For a grunge puppy like myself it is hard to admit that I may be somewhat ‘crossing over’ these days, but with the Mo’Wax Headz in town it seemed to be the right time to come out, just a little …
Planet was bubbling both downstairs and up, the all-ages frenzy in the basement supplying scenes of manic hero worship as outside, after the gig, kids tried scrambing into the windows of tour buses loaded with Summersault superstars who squiggled on fans’ t-shirts, all to an impromptu busk on the sidewalk from Money Mark.
“I heard you guys are not allowed upstairs, that really sucks, so I’ll play to you for free”, said Mark, fiddling with the distortion and beats from his mini, homemade ghetto blaster thing. Crowded around him, the Perth under-aged mingled with a huge international media entourage who were dressed more like rock pigs than the unobtrusive, omnipresent members of Pavement, Foo Fighters and The Amps themselves. Consequently, the outrageously garbed photographers probably signed more autographs.
A drive-by water pistol shooting by the Beastie Boys on skateboards added to the surreal mayhem, Mark tapping away on a dated old Casio making one hell of a strange noise. Charles Street will never be dull again.
After some downstairs gawking and air, Planet’s dance party was in full, furious swing. Blending all schools of hip hop, mixing it with B-Boys, Eric B and Rakim staples, the crowd grinned and bounced to the cosiest, lovin’ atmosphere I’ve ever seen under such circumstances.
Which brings me to the crowd. From metal heads to indie girls, dance bunnies to moustachioed jazz freaks, the uptempo bass-driven jive propelled legs upwards and outwards, fuelled by the multi-schooled beats from hip-hop’s past, present and future. On stage, the wheels were watched from the shadows by local DJs as Charlie, Shadow and Lavelle rifled through crates of vinyl for that subtle sample or drum loop. Then up strolled Money Mark from the dance floor, his aforementioned sound machine bleeping out its cheap, silly beats and a mic halfway in his mouth.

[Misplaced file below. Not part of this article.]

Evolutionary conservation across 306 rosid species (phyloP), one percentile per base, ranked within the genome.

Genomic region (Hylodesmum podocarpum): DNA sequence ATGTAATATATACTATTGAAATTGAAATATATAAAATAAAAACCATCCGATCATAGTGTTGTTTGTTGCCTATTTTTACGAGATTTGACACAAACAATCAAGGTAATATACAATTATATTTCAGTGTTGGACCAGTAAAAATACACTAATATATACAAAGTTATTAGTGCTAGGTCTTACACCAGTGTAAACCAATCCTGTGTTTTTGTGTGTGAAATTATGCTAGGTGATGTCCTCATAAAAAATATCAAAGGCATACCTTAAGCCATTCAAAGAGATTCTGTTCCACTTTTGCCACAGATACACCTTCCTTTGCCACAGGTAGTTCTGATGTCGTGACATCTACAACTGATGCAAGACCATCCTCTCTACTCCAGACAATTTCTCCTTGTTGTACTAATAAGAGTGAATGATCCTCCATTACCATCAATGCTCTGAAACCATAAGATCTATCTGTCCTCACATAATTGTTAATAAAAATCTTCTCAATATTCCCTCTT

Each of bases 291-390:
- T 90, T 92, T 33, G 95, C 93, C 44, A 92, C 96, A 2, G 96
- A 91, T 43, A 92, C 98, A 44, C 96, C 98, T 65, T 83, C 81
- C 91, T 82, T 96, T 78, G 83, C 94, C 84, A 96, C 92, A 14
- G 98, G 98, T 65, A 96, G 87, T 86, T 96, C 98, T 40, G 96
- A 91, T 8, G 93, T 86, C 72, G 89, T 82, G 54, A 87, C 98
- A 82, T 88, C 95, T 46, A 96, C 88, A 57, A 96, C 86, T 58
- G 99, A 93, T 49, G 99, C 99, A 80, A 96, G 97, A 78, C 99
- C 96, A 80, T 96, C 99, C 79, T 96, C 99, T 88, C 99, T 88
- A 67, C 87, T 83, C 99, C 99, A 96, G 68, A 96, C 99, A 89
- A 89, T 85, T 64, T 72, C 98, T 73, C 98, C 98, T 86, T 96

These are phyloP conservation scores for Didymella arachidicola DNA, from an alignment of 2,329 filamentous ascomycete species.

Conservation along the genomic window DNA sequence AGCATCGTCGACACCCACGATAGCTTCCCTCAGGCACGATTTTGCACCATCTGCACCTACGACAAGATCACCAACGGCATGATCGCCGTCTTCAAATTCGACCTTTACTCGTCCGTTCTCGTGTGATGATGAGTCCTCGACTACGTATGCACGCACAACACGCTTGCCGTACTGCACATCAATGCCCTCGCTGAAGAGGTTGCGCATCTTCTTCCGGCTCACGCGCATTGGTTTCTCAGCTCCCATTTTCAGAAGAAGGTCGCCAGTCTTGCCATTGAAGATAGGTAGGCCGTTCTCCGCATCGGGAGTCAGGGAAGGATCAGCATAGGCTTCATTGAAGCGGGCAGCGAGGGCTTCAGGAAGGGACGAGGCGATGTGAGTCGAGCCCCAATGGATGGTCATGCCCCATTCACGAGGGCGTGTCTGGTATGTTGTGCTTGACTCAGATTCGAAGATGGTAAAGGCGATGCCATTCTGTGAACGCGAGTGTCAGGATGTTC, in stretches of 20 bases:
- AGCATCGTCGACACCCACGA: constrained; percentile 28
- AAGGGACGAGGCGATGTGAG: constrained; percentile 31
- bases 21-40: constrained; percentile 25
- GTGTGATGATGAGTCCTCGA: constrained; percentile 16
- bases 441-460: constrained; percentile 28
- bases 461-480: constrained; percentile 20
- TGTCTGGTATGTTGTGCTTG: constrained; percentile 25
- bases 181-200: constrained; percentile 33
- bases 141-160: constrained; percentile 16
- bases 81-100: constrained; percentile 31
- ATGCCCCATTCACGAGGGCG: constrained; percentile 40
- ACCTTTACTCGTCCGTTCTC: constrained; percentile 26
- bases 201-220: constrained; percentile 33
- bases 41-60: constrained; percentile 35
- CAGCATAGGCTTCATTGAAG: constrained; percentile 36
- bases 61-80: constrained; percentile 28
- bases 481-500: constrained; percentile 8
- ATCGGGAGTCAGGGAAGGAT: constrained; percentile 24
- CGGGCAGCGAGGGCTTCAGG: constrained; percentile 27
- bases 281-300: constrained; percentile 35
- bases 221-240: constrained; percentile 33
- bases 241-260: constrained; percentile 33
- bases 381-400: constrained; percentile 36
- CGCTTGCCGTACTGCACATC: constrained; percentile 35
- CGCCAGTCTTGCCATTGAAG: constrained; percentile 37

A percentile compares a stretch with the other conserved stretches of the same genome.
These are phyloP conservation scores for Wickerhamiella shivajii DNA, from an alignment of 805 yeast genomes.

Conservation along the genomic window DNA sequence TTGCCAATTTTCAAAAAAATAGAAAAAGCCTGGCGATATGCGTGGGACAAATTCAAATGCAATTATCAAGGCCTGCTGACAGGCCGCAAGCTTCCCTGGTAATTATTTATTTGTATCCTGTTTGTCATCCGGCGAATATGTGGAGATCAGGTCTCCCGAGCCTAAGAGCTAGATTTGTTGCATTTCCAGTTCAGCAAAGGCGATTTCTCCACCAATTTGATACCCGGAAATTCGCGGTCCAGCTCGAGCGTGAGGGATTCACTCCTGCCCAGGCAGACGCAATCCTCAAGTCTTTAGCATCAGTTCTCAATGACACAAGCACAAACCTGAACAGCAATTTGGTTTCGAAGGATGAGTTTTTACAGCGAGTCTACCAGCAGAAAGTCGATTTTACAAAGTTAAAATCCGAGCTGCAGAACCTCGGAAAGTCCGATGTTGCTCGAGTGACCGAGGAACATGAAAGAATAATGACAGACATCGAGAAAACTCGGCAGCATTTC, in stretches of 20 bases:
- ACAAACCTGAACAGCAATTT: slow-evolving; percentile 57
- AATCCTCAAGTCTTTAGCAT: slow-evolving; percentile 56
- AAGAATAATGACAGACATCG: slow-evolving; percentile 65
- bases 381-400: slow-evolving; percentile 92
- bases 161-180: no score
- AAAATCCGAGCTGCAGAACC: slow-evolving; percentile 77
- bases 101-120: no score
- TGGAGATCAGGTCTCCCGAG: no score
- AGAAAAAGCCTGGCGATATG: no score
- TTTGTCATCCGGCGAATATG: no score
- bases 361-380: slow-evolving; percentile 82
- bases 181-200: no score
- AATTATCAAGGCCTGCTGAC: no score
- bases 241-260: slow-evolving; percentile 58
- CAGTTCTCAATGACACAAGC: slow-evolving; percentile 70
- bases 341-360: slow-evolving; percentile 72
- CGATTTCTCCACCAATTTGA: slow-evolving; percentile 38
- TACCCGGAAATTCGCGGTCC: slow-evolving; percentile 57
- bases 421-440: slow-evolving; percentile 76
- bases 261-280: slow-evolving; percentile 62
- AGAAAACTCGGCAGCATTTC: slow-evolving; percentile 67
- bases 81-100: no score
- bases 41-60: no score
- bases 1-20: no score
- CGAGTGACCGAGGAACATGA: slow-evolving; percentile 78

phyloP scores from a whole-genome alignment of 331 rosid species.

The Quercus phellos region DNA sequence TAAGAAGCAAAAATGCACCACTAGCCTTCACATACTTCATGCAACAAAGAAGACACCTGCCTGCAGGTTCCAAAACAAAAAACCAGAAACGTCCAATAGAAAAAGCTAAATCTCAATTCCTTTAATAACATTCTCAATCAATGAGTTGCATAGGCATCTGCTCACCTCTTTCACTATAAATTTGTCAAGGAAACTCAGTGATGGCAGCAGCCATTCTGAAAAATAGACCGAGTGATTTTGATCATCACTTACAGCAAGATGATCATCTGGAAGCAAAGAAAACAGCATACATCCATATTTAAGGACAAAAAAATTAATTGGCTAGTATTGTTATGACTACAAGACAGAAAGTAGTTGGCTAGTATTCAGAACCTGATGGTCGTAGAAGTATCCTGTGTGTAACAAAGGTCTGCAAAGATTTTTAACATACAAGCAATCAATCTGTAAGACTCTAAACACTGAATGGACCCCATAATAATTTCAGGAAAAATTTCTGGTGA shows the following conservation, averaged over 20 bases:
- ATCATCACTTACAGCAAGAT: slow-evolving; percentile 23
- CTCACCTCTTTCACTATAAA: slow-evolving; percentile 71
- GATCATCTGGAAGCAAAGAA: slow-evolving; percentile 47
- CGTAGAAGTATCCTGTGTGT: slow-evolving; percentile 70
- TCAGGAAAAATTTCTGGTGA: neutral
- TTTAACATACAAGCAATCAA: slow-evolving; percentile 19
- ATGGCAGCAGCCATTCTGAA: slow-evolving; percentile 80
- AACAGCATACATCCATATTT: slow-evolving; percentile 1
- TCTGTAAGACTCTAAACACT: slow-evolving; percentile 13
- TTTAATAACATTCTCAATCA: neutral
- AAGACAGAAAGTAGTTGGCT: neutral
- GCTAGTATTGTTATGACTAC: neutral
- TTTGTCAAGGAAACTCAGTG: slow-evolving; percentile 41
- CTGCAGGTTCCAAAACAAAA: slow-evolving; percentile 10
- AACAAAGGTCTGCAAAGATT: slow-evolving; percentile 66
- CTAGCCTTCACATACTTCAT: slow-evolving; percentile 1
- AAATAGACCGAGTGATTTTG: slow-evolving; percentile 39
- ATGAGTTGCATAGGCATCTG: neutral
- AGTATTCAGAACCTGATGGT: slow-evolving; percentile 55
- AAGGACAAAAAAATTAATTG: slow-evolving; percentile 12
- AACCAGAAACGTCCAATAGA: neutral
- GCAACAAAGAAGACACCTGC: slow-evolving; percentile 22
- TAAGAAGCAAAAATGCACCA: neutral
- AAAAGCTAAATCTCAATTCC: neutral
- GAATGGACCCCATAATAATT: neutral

I think most people would say that they didn’t enjoy Mark but I reckon they just missed the gag. “Y’see, I just picked up my bedroom and brought it here”, said Mark of the stage accessories – Buddha statues, lava lamps, a drum kit and countless wires and gizmos. “I don’t even have a bed”, he said climbing on to one of his keyboards.
“I get up in the mornin’, have a cappuccino and then my friends come over for a jam”, he added as a Beastie Boy walked up and started drumming. Mixing 2-3 minute bursts of simple impromptu jazz ditties with his theatrical displays of $4 musical trinkets he makes at home, Mark went through a day in the life of a slacker music man, little stories punctuated with songs like Cry (which he also did with the Beasties at Summersault) and Sometimes You Gotta Make It Alone.
However, the majority of the crowd suddenly and embarrassingly got really shirty about the lack of dance beats and put a chill in the room, their minute attention spans and disregard for alternative performance being a definite blight on the proceedings. Mark’s cabaret muse and theatrics were certainly flippant, but they were equally jolly, funny and reminded the people who paid attention that homegrown music can be part of everything and everyone.
Anyway, Mark left the stage to be filled with the DJ aura once more. People danced as the beats moved towards jungle, Kim Deal played pool and Dave Grohl bumped my elbow. Ahh, I’m still wearing those same socks.